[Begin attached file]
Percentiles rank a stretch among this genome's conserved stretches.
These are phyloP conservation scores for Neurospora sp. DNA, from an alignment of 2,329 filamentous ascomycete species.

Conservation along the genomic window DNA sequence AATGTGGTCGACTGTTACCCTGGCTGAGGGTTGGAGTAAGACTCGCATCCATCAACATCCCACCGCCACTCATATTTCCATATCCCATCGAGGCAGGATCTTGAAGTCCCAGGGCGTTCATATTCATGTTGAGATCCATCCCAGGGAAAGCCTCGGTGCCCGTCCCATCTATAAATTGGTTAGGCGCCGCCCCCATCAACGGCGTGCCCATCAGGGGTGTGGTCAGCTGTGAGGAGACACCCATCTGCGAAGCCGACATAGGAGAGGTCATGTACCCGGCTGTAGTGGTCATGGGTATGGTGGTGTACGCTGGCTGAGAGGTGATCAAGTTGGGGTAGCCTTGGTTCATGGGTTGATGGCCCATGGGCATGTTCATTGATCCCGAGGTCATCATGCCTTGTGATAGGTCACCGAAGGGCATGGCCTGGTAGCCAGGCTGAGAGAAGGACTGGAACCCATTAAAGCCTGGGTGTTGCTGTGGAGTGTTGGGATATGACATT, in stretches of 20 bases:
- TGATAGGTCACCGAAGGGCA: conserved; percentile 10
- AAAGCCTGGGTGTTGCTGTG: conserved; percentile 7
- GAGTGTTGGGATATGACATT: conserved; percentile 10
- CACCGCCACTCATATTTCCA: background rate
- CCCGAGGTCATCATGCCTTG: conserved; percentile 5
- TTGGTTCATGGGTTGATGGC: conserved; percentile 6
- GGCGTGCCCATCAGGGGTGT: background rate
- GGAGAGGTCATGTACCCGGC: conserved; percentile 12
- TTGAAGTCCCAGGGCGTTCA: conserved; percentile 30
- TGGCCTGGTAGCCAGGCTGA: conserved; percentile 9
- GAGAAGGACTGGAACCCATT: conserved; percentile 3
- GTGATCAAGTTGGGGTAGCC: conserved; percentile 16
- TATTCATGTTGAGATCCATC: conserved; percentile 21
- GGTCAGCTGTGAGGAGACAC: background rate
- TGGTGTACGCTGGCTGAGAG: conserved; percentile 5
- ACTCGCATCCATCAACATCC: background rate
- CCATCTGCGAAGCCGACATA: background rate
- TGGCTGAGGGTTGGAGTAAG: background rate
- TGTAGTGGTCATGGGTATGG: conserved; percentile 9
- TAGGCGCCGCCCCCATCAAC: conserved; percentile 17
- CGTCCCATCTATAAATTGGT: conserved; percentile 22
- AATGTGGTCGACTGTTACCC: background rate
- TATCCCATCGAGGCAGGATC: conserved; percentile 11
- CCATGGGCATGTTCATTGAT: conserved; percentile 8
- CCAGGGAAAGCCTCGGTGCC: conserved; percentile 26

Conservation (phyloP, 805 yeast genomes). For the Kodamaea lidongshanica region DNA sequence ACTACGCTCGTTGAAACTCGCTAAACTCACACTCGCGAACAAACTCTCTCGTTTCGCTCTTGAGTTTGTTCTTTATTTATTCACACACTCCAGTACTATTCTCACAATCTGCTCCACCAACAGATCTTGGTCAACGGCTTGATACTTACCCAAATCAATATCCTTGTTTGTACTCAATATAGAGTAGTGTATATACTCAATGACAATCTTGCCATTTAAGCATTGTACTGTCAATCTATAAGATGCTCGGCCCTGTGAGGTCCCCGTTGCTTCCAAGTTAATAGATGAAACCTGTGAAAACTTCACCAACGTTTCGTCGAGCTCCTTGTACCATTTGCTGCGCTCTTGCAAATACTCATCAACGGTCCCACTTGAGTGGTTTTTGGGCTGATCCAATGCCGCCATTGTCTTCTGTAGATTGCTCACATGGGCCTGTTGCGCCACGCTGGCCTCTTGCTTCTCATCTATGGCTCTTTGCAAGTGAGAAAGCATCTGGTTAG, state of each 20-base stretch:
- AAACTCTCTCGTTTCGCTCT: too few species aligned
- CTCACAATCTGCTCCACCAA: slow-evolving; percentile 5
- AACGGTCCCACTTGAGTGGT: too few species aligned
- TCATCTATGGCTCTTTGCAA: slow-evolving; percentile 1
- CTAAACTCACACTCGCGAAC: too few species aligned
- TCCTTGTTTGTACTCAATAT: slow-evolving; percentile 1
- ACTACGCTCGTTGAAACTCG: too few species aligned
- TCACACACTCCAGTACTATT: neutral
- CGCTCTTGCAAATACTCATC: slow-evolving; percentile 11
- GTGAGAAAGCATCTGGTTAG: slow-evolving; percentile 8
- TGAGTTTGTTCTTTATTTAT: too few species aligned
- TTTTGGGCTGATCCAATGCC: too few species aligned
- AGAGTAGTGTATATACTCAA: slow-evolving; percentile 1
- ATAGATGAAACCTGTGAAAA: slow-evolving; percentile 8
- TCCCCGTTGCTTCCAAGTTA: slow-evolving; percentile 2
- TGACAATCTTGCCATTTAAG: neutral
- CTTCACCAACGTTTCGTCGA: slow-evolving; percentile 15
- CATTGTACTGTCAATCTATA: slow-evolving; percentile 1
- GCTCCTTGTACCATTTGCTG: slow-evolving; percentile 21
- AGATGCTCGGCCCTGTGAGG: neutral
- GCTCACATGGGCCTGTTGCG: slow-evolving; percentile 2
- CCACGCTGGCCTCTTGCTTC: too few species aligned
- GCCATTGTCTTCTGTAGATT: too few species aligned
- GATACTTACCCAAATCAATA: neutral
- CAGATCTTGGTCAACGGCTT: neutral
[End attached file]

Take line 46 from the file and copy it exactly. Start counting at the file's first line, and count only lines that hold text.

- CTTCACCAACGTTTCGTCGA: slow-evolving; percentile 15